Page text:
The Michigan Supreme Court is considering a case involving the issue of a medical provider and Michigan law regarding surrogate decision-making. Specifically, Margaret Roush was a resident of the Laurel’s of Carson City, a skilled nursing facility. Click here for Court of Appeals decision.
Ms. Roush had nominated a patient advocate. On October 24, 2012, that nominated patient advocate agreed that Ms. Roush should remain in the facility’s care. However, a dispute arose as to whether that nominated patient advocate’s authority had been properly invoked (that is, whether two doctors had certified Ms. Roush unable to make her own decisions). The resulting retention of Ms. Roush continued until November 21. In the intervening period, two doctors did in fact find Ms. Roush unable to participate in her decision making, but additional medical evidence was also produced to support the proposition that Ms. Roush was capable of making her own decisions; and, importantly, on November 12, Ms. Roush formally revoked the existing patient advocate designation.
Ms. Roush was ultimately allowed to leave the facility, and died a short time later in her home.
The facility was sued for false imprisonment and intentional infliction of emotional distress, among other things, which claims arose out of the period during which Ms. Roush was forced to remain in the facility after the dispute arose, and after she revoked the patient advocate designation. The case was dismissed at trial court on summary disposition in favor of the facility/defendant. The Court of Appeals, in its unpublished decision, reversed the trial court, finding that sufficient questions remained to preclude summary disposition to the defendant. The Michigan Supreme Court is now considering whether or not it will review the decision of the Court of Appeals.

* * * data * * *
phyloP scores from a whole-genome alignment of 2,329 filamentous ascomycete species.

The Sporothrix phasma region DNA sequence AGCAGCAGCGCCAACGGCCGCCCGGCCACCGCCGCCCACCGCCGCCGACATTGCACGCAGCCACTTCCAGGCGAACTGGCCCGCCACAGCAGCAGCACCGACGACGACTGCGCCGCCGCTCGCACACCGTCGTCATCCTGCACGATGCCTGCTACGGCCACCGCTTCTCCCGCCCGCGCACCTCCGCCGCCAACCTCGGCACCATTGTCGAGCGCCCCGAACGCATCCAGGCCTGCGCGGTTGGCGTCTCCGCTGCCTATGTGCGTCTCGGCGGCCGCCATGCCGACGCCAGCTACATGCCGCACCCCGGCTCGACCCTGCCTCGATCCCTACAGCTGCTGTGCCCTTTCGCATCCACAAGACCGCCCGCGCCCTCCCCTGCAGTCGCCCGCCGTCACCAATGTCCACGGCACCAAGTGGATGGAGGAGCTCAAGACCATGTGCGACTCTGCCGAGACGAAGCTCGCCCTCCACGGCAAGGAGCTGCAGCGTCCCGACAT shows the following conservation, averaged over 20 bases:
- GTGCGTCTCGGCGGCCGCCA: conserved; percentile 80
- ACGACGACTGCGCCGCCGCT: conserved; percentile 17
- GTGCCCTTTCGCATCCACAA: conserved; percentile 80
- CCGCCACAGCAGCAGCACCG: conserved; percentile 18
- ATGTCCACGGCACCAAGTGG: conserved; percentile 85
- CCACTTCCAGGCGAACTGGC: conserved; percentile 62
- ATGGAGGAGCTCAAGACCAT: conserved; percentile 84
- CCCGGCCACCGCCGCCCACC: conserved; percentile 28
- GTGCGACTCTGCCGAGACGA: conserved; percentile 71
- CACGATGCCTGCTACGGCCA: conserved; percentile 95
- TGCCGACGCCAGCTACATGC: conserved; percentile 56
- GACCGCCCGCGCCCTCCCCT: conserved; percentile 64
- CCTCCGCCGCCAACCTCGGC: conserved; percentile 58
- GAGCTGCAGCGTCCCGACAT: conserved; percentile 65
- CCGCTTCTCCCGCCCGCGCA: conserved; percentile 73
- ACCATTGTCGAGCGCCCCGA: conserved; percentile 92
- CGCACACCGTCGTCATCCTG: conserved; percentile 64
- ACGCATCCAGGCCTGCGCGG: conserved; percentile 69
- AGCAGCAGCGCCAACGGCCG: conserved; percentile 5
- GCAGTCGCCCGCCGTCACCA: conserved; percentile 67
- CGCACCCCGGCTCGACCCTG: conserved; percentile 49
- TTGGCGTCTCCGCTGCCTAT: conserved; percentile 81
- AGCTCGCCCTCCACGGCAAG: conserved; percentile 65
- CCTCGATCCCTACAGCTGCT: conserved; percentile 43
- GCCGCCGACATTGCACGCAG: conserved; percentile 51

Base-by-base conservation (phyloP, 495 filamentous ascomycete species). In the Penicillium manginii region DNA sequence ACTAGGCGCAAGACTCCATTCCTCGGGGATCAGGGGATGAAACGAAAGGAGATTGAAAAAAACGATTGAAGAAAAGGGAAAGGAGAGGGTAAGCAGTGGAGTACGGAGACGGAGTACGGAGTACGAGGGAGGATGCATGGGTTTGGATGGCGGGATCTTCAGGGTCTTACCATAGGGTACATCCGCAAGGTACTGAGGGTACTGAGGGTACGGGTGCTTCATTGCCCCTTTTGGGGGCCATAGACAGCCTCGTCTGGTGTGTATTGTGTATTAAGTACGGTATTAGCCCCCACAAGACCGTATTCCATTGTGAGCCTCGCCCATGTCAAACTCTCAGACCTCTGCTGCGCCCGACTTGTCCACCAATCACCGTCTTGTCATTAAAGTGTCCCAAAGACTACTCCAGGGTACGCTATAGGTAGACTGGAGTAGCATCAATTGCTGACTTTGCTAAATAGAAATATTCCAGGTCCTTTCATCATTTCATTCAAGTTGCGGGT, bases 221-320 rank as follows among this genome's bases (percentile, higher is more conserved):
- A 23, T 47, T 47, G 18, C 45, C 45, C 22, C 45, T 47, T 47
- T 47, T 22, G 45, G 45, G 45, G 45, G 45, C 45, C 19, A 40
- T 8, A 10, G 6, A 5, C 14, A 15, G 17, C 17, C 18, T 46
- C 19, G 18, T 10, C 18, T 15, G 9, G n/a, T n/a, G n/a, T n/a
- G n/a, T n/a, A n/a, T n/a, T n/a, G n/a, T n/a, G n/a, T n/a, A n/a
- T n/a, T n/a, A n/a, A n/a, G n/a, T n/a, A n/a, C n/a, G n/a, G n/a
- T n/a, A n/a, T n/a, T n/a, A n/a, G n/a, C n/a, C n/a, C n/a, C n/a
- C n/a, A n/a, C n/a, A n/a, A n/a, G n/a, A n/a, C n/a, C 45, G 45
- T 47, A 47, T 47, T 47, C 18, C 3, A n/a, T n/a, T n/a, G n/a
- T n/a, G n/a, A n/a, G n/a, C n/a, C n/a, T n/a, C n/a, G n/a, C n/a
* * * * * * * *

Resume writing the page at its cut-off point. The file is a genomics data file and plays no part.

Wherever it goes from here, if nothing else, this case reminds healthcare providers of the sticky situations they can find themselves in when the laws regarding surrogate decision-making are not carefully adhered to. A few years back, many nursing homes were cited for failing to use the proper procedure to rely on a patient advocate’s direction. That is, they were commonly deferring to nominated patient advocates for medical decision-making, before and without having two doctors formally certify the patient as unable to make their own decisions. And all of this falls within a long history of the medical community refusing to accept the technicalities of the legal process whereby one person can make decisions about the care of another (surrogate decision-making).